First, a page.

Since the global financial crisis that occurred in 2008-2009, investors have taken a much more cautious approach to investing in traditional investments. Over the course of the last decade, their attention has been focused on moving away from the risks and poor performance associated with stocks and bonds, and instead they are adopting an investing strategy that includes exposure to alternative investments.
Motivated by the fear of another financial crisis, the investment community has grown fond of tangible, hard assets that have proven they can consistently deliver great returns; especially in adverse and uncertain economic times. If you invest in containers for example, the established lease agreement will provide a steady monthly return, that many investors use to supplement their income. Like any other commodity, shipping containers retain much of their value in times of crisis. This means they can be relied upon to strengthen your portfolio from any shortcomings resulting from your exposure to traditional holdings.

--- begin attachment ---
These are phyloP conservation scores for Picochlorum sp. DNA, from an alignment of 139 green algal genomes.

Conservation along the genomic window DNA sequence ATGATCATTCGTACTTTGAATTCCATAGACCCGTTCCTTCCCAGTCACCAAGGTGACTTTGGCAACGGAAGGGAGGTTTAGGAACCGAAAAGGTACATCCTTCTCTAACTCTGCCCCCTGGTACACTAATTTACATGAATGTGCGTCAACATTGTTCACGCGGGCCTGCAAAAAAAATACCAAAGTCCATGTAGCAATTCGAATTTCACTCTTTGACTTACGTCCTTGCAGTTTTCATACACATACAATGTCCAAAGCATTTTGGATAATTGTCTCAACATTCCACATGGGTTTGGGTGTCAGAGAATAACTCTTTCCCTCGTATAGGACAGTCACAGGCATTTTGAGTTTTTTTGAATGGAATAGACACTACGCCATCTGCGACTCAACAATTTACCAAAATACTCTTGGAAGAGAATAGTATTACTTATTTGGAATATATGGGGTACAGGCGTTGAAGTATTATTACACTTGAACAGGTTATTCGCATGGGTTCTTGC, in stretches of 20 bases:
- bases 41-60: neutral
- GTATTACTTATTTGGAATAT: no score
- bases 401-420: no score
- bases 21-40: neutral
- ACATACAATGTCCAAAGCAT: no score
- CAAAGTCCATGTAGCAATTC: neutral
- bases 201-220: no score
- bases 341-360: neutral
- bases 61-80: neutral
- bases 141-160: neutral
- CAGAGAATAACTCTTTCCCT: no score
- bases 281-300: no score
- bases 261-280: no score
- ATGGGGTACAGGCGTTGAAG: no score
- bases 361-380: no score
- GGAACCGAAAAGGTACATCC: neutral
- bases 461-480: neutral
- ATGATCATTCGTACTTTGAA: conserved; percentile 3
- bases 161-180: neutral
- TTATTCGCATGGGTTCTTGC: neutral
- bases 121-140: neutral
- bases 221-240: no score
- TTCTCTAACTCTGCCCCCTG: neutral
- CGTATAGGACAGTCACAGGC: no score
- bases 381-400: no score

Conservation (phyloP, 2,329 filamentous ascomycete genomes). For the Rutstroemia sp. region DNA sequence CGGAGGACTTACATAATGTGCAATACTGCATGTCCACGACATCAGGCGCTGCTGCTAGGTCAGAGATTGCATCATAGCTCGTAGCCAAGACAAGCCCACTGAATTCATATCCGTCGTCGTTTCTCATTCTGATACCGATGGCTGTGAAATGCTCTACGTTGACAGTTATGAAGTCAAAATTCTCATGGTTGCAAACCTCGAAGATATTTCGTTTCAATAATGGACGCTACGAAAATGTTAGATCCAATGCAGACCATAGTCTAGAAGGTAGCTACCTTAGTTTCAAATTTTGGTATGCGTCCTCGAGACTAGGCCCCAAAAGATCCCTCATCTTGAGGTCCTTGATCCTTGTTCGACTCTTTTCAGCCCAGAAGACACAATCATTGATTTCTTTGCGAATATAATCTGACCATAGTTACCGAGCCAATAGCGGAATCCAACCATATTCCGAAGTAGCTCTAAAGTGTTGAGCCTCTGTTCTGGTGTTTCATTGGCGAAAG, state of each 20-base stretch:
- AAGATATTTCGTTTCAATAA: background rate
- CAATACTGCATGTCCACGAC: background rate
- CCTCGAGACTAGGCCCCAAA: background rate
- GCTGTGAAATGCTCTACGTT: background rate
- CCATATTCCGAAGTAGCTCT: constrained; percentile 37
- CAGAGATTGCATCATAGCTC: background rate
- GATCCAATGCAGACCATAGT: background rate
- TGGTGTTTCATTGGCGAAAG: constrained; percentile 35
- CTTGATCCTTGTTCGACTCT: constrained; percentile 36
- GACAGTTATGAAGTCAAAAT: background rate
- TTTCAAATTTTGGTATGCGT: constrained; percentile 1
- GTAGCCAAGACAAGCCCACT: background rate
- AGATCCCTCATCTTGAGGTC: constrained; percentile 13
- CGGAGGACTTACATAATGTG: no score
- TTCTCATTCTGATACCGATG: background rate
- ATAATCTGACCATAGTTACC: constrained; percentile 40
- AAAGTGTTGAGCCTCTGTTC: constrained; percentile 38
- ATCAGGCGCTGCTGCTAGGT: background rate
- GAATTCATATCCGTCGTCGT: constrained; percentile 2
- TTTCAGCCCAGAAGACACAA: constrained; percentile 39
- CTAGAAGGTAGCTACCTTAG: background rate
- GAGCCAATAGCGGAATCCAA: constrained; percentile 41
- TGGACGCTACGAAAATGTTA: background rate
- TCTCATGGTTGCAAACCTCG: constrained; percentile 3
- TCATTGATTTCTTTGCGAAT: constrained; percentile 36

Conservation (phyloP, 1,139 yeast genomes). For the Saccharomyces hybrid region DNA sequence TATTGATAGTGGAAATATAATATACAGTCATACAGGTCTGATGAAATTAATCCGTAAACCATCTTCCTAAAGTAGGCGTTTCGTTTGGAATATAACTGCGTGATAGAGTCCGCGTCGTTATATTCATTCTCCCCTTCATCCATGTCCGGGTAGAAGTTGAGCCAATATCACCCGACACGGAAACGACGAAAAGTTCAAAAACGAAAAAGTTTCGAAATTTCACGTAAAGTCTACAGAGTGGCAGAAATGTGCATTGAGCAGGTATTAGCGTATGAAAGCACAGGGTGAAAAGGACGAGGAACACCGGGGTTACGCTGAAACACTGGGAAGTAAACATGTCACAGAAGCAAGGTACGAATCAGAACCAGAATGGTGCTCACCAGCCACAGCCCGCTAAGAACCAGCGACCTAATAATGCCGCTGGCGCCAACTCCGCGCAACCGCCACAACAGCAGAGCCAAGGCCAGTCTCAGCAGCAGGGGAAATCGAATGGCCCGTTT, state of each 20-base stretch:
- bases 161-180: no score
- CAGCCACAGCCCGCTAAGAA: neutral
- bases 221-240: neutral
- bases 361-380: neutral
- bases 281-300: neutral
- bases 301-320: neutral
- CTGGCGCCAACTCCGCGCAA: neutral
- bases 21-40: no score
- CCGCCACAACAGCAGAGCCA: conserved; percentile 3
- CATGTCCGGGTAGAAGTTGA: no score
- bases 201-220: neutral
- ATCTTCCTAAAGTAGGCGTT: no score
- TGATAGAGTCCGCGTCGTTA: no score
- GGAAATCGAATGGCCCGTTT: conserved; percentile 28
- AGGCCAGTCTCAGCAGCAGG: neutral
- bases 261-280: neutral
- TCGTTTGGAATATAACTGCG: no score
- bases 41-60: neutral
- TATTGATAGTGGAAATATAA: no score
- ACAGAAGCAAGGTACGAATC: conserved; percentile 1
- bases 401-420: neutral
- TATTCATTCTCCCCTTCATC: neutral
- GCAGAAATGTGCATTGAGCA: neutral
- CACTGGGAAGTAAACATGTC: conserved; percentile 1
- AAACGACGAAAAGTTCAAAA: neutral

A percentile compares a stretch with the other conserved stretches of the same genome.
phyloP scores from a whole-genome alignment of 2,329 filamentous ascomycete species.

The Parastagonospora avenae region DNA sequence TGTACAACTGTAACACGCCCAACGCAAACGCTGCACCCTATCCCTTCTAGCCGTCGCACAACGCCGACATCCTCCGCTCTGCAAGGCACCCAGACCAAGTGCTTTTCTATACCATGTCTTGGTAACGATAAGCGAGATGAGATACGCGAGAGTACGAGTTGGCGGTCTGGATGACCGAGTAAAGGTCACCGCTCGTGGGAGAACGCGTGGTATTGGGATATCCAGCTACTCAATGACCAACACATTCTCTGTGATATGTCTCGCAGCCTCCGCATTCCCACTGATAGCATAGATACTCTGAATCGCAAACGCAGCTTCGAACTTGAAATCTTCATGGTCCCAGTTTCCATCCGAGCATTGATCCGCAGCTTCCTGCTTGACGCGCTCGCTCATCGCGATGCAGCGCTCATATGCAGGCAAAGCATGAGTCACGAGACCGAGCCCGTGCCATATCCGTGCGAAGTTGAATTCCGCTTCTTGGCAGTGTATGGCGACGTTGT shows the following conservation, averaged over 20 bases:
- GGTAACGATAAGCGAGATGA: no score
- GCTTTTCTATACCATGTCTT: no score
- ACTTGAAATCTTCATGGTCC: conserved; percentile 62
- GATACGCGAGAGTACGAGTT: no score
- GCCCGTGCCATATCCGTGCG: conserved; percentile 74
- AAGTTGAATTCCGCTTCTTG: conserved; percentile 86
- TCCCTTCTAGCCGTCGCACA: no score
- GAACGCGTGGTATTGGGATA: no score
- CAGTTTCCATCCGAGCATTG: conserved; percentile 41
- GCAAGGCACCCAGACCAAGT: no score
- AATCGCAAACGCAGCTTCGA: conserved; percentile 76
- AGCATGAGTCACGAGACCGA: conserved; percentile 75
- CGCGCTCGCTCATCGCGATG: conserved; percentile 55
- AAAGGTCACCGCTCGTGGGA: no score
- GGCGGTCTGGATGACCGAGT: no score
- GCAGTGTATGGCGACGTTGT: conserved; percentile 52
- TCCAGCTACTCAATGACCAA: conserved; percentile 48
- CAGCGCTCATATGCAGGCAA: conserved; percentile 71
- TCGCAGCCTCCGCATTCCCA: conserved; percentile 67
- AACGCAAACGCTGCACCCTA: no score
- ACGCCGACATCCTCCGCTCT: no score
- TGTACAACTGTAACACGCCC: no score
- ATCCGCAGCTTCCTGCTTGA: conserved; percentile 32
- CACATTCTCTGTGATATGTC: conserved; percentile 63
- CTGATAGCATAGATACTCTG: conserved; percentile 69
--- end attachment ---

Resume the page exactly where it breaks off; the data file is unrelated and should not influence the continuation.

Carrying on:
Aside from container investments, other hard, tangible assets include gold, fine wine, and real estate, to name a few of the most common alternatives. These investments are touchable and therefore more appealing and appreciable to cautious investors. In contrast, the stock and bond market is driven by vision. Stock prices for example are based upon forecasted profits, not actual revenues. Likewise, a country’s outlook can affect the value of their bonds. If investors lose confidence and do not share the company’s or country’s vision for predicted prosperity, the stock’s or bond’s value drops.
The allure of stocks and bonds have faded and investors are recognizing that they have alternatives.This, in partnership with the fact that private investors are ditching investment advisers and are taking control of their investment portfolio, means that a decreasing number of investors are relying upon traditional methods and strategies to fuel their financial success. That is bad news for the future interest in bond and stock markets.